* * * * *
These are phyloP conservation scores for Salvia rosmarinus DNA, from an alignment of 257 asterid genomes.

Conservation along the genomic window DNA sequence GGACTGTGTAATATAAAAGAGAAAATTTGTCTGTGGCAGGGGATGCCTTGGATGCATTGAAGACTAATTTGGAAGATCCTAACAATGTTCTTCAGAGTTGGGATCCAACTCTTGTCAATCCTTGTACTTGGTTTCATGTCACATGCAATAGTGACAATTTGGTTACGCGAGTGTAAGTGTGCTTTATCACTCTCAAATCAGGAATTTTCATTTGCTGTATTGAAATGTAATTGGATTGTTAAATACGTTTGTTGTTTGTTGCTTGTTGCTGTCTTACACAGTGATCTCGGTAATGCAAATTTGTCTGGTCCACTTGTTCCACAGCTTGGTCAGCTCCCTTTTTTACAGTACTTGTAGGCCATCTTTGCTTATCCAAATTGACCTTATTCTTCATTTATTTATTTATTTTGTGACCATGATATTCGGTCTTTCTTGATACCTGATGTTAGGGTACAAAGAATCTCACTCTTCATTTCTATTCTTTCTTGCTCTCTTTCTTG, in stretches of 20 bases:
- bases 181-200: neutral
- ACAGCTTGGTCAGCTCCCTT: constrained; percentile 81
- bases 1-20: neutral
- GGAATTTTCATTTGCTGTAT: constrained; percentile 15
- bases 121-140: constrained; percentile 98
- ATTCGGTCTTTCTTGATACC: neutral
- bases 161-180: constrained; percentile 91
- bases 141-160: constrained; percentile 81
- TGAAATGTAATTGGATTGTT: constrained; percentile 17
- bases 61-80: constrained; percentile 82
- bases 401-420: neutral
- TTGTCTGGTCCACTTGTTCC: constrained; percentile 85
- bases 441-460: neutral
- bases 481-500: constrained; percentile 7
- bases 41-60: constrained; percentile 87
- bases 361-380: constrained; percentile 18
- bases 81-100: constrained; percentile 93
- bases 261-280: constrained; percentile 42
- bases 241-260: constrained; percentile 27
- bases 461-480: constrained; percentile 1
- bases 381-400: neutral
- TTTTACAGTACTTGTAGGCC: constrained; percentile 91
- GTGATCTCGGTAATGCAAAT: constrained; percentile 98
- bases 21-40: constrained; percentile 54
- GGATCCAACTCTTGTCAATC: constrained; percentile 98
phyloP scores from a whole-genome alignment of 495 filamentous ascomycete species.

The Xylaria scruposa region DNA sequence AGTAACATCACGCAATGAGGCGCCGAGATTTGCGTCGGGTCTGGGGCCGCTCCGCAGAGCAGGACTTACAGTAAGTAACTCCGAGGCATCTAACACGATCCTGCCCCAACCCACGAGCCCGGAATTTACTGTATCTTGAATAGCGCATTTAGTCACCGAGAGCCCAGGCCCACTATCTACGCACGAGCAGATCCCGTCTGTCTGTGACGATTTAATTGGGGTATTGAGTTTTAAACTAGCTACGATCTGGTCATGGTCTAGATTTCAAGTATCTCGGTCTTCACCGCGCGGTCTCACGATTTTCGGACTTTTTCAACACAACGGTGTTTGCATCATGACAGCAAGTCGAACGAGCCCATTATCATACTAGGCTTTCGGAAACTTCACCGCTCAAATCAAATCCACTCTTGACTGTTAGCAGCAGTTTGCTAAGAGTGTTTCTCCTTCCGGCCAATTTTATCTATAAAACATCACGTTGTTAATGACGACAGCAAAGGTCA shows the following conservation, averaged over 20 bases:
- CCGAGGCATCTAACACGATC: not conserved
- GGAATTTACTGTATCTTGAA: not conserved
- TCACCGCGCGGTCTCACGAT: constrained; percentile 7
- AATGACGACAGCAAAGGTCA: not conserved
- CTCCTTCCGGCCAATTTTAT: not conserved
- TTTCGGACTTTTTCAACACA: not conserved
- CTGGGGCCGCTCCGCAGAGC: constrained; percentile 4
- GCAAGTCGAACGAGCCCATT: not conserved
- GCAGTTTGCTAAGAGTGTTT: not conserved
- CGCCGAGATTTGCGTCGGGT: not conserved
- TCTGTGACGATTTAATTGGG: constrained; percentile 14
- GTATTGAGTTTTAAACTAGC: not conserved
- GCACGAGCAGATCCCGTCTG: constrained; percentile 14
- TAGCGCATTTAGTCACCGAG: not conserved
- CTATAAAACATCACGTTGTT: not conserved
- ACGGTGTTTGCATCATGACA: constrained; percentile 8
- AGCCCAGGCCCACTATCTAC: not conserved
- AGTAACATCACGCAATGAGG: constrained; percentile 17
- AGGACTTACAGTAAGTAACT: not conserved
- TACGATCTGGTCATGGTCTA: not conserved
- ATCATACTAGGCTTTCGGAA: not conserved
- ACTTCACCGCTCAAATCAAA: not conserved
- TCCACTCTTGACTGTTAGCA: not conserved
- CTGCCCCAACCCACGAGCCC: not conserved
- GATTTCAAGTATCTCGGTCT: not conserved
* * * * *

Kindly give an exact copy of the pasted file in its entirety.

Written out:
These are phyloP conservation scores for Salvia rosmarinus DNA, from an alignment of 257 asterid genomes.

Conservation along the genomic window DNA sequence GGACTGTGTAATATAAAAGAGAAAATTTGTCTGTGGCAGGGGATGCCTTGGATGCATTGAAGACTAATTTGGAAGATCCTAACAATGTTCTTCAGAGTTGGGATCCAACTCTTGTCAATCCTTGTACTTGGTTTCATGTCACATGCAATAGTGACAATTTGGTTACGCGAGTGTAAGTGTGCTTTATCACTCTCAAATCAGGAATTTTCATTTGCTGTATTGAAATGTAATTGGATTGTTAAATACGTTTGTTGTTTGTTGCTTGTTGCTGTCTTACACAGTGATCTCGGTAATGCAAATTTGTCTGGTCCACTTGTTCCACAGCTTGGTCAGCTCCCTTTTTTACAGTACTTGTAGGCCATCTTTGCTTATCCAAATTGACCTTATTCTTCATTTATTTATTTATTTTGTGACCATGATATTCGGTCTTTCTTGATACCTGATGTTAGGGTACAAAGAATCTCACTCTTCATTTCTATTCTTTCTTGCTCTCTTTCTTG, in stretches of 20 bases:
- bases 181-200: neutral
- ACAGCTTGGTCAGCTCCCTT: constrained; percentile 81
- bases 1-20: neutral
- GGAATTTTCATTTGCTGTAT: constrained; percentile 15
- bases 121-140: constrained; percentile 98
- ATTCGGTCTTTCTTGATACC: neutral
- bases 161-180: constrained; percentile 91
- bases 141-160: constrained; percentile 81
- TGAAATGTAATTGGATTGTT: constrained; percentile 17
- bases 61-80: constrained; percentile 82
- bases 401-420: neutral
- TTGTCTGGTCCACTTGTTCC: constrained; percentile 85
- bases 441-460: neutral
- bases 481-500: constrained; percentile 7
- bases 41-60: constrained; percentile 87
- bases 361-380: constrained; percentile 18
- bases 81-100: constrained; percentile 93
- bases 261-280: constrained; percentile 42
- bases 241-260: constrained; percentile 27
- bases 461-480: constrained; percentile 1
- bases 381-400: neutral
- TTTTACAGTACTTGTAGGCC: constrained; percentile 91
- GTGATCTCGGTAATGCAAAT: constrained; percentile 98
- bases 21-40: constrained; percentile 54
- GGATCCAACTCTTGTCAATC: constrained; percentile 98
phyloP scores from a whole-genome alignment of 495 filamentous ascomycete species.

The Xylaria scruposa region DNA sequence AGTAACATCACGCAATGAGGCGCCGAGATTTGCGTCGGGTCTGGGGCCGCTCCGCAGAGCAGGACTTACAGTAAGTAACTCCGAGGCATCTAACACGATCCTGCCCCAACCCACGAGCCCGGAATTTACTGTATCTTGAATAGCGCATTTAGTCACCGAGAGCCCAGGCCCACTATCTACGCACGAGCAGATCCCGTCTGTCTGTGACGATTTAATTGGGGTATTGAGTTTTAAACTAGCTACGATCTGGTCATGGTCTAGATTTCAAGTATCTCGGTCTTCACCGCGCGGTCTCACGATTTTCGGACTTTTTCAACACAACGGTGTTTGCATCATGACAGCAAGTCGAACGAGCCCATTATCATACTAGGCTTTCGGAAACTTCACCGCTCAAATCAAATCCACTCTTGACTGTTAGCAGCAGTTTGCTAAGAGTGTTTCTCCTTCCGGCCAATTTTATCTATAAAACATCACGTTGTTAATGACGACAGCAAAGGTCA shows the following conservation, averaged over 20 bases:
- CCGAGGCATCTAACACGATC: not conserved
- GGAATTTACTGTATCTTGAA: not conserved
- TCACCGCGCGGTCTCACGAT: constrained; percentile 7
- AATGACGACAGCAAAGGTCA: not conserved
- CTCCTTCCGGCCAATTTTAT: not conserved
- TTTCGGACTTTTTCAACACA: not conserved
- CTGGGGCCGCTCCGCAGAGC: constrained; percentile 4
- GCAAGTCGAACGAGCCCATT: not conserved
- GCAGTTTGCTAAGAGTGTTT: not conserved
- CGCCGAGATTTGCGTCGGGT: not conserved
- TCTGTGACGATTTAATTGGG: constrained; percentile 14
- GTATTGAGTTTTAAACTAGC: not conserved
- GCACGAGCAGATCCCGTCTG: constrained; percentile 14
- TAGCGCATTTAGTCACCGAG: not conserved
- CTATAAAACATCACGTTGTT: not conserved
- ACGGTGTTTGCATCATGACA: constrained; percentile 8
- AGCCCAGGCCCACTATCTAC: not conserved
- AGTAACATCACGCAATGAGG: constrained; percentile 17
- AGGACTTACAGTAAGTAACT: not conserved
- TACGATCTGGTCATGGTCTA: not conserved
- ATCATACTAGGCTTTCGGAA: not conserved
- ACTTCACCGCTCAAATCAAA: not conserved
- TCCACTCTTGACTGTTAGCA: not conserved
- CTGCCCCAACCCACGAGCCC: not conserved
- GATTTCAAGTATCTCGGTCT: not conserved